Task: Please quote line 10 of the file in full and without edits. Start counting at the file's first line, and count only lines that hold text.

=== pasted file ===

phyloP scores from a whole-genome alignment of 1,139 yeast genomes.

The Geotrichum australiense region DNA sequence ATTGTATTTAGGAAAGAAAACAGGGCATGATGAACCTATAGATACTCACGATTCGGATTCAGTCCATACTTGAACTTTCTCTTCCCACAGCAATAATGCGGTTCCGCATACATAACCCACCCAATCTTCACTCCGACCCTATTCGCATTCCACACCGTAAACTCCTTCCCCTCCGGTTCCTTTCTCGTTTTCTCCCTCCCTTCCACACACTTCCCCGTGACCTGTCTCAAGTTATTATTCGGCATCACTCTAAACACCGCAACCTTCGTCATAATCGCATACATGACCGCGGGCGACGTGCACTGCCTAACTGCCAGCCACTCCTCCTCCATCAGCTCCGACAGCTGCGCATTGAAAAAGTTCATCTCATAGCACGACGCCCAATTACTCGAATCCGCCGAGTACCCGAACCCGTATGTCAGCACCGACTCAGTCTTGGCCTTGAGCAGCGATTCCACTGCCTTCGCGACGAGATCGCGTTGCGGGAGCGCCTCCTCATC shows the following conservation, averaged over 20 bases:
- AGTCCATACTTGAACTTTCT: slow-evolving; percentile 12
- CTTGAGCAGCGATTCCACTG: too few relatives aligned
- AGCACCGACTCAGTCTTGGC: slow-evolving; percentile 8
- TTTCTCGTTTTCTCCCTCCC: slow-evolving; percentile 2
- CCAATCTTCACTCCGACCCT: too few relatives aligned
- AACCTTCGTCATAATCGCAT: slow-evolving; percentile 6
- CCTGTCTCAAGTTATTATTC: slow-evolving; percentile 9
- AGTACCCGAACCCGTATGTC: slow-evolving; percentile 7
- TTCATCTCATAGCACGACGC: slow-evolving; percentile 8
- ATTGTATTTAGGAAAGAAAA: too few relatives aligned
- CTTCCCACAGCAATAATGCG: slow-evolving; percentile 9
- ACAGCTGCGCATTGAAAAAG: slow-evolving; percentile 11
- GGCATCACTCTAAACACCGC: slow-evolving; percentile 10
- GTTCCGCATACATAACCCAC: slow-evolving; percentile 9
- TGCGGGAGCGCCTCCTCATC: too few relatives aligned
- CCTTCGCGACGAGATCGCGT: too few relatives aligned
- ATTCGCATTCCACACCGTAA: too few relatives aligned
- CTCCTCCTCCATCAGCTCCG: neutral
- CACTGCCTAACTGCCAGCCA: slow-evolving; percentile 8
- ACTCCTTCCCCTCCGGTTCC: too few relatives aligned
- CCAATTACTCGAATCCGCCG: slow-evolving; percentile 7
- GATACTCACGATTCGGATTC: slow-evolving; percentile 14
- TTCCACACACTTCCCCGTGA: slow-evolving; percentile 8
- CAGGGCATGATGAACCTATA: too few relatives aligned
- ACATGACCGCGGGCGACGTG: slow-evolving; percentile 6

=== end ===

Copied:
- AGTACCCGAACCCGTATGTC: slow-evolving; percentile 7